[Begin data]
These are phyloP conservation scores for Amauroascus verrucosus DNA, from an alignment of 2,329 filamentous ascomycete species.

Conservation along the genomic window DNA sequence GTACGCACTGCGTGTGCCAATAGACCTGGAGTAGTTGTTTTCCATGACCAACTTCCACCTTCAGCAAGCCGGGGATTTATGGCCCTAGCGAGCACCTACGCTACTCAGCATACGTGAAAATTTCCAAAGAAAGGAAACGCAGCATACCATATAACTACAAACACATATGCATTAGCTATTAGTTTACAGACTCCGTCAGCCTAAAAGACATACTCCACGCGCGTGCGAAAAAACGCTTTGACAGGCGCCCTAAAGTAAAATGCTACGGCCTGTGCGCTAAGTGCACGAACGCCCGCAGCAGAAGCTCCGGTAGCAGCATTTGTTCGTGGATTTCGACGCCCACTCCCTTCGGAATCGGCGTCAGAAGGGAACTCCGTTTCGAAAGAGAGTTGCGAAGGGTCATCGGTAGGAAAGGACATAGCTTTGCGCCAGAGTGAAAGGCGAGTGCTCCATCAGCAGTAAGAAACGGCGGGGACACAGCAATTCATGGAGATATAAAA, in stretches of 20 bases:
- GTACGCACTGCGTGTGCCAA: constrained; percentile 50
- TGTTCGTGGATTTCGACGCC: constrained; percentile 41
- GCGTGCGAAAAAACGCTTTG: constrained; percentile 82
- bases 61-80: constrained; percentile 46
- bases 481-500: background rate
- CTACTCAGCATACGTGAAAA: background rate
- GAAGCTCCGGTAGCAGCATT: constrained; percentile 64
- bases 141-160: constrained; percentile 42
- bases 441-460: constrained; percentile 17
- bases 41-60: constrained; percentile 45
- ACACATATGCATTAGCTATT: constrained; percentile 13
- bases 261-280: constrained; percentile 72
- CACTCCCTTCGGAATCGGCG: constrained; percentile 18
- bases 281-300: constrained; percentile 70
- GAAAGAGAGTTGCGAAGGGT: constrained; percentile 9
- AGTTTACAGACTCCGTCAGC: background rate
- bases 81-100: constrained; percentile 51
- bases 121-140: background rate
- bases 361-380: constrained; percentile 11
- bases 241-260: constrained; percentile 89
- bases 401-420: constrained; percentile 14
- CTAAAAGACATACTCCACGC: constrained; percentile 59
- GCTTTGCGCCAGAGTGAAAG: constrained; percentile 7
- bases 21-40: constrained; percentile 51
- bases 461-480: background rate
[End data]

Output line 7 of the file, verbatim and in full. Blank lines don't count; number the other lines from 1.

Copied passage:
- bases 481-500: background rate